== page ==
Monday, December 17, 2012



Letter writing is a lost art in this age of instant messaging, emails and tweets.  Taking a pen to paper, heavy vanilla cream vellum, is a pleasure few indulge in with any consistency.  How delightful, therefore, to enjoy the exchanges that span three decades and several continents between two literary giants.

Sarah Ruel has penned a world premiere play "Dear Elizabeth" focusing on the lengthy correspondence of two close friends, the poets Robert Lowell and Elizabeth Bishop, at New Haven's Yale Repertory Theatre until Saturday, December 22.  This lyrical waltz of words records the deep friendship that marks their relationship.

Both are gifted in their own right, he having won a Guggenheim Fellowship, National Book Award and both earning a Pulitzer and both serving as the equivalent of what would be called Poet Laureate today.  Their paths crossed  often, but more likely they were at opposite sides of the globe, he in Italy, she in Brazil, he in Maine, she in Key West.  Mary Beth Fisher's Elizabeth and Jefferson Mays' Robert, who went by Cal, capture the spirit of these two literary legends.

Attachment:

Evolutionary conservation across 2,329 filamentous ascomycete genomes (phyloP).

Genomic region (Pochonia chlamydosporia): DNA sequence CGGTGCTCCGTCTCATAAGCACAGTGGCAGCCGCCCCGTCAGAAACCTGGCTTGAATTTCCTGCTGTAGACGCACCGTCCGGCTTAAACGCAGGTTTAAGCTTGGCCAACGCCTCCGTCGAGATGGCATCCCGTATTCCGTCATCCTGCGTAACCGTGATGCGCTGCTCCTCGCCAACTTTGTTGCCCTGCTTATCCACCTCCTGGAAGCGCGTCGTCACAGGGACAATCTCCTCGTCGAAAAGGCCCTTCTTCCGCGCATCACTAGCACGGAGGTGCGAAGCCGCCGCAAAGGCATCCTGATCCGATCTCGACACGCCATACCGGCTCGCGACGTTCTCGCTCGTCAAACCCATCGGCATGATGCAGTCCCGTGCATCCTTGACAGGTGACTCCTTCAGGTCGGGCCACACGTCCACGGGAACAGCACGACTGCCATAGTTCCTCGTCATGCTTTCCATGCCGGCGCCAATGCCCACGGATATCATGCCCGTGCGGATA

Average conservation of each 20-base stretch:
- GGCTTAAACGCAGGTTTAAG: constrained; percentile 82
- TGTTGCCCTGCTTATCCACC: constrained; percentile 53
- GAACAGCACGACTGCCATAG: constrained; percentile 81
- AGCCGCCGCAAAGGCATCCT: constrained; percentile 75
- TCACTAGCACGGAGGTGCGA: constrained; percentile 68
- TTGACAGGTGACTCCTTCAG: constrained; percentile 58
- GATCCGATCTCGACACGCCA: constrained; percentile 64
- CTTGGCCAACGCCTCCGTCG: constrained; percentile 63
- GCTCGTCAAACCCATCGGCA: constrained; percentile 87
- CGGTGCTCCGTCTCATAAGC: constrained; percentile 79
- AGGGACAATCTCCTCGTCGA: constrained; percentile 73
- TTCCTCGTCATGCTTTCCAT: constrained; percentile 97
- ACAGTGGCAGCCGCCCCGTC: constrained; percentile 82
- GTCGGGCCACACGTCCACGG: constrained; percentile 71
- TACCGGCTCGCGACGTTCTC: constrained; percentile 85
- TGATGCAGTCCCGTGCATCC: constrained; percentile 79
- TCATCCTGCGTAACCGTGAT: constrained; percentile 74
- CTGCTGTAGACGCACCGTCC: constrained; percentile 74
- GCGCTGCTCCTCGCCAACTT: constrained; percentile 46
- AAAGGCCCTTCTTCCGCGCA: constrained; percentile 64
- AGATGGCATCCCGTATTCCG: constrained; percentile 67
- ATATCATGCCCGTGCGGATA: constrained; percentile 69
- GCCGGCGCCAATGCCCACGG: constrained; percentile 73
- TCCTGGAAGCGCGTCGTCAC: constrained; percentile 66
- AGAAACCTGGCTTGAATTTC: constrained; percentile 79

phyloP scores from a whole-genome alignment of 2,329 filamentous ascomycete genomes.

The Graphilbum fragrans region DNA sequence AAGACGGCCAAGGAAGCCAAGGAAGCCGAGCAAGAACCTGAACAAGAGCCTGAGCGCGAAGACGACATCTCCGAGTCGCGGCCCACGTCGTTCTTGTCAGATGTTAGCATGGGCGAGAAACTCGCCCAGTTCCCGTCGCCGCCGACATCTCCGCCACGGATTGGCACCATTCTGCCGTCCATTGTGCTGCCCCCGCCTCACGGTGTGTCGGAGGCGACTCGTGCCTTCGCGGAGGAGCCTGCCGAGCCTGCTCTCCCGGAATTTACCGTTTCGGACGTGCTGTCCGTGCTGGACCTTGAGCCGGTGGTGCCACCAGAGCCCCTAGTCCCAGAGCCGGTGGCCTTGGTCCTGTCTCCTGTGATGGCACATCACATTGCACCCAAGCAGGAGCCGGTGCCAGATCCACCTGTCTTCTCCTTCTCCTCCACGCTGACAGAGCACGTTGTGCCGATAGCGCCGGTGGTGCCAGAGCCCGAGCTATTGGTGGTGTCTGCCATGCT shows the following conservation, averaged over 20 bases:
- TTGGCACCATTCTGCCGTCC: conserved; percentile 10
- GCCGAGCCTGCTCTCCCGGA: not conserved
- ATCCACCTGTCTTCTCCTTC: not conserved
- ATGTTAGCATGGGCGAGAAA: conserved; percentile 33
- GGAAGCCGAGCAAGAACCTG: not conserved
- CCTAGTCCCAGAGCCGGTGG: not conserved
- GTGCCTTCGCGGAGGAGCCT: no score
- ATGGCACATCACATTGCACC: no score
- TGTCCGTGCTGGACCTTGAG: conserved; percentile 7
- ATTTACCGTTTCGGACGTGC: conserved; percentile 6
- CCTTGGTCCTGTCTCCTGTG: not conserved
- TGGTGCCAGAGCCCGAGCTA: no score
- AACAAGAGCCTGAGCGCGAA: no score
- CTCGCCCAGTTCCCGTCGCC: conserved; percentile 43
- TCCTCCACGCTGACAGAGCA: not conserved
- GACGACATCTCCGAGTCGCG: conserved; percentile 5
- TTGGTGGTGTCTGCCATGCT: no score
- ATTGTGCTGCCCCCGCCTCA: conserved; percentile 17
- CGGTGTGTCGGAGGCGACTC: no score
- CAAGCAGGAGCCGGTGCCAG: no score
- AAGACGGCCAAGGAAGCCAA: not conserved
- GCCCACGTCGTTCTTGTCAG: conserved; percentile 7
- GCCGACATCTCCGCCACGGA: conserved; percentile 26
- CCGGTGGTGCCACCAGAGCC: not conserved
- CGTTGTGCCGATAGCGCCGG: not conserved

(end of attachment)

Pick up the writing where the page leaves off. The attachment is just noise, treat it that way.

No matter where they were, they wrote:  letters, postcards, manuscripts, telegrams, hundreds of which survive.  They met in 1947 and continued their correspondence until Lowell died of a heart attack in 1977.  Each considered the other a "best friend." At one point, Lowell almost asked her to marry him, but it was destined not to be.

Through their many problems, her asthma and alcoholism, his mental illness, they supported each other, sharing thoughts to bolster and boost spirits.  Called a "poet's poet," it was not unusual for each to mail the other newly completed works for comments and criticism.  Les Waters directs this gentle exchange with an understanding hand.

For tickets ($20-96), call the Yale Rep, 1120 Chapel Street, New Haven at 203-432-1234 or online at Performances are Tuesday - Saturday at 8 p.m., with matinees Saturday at 2 p.m.

Calling upon the elements of nature, from water to planets to the moon, Elizabeth Bishop and Robert Lowell promise each other a starry eternity.

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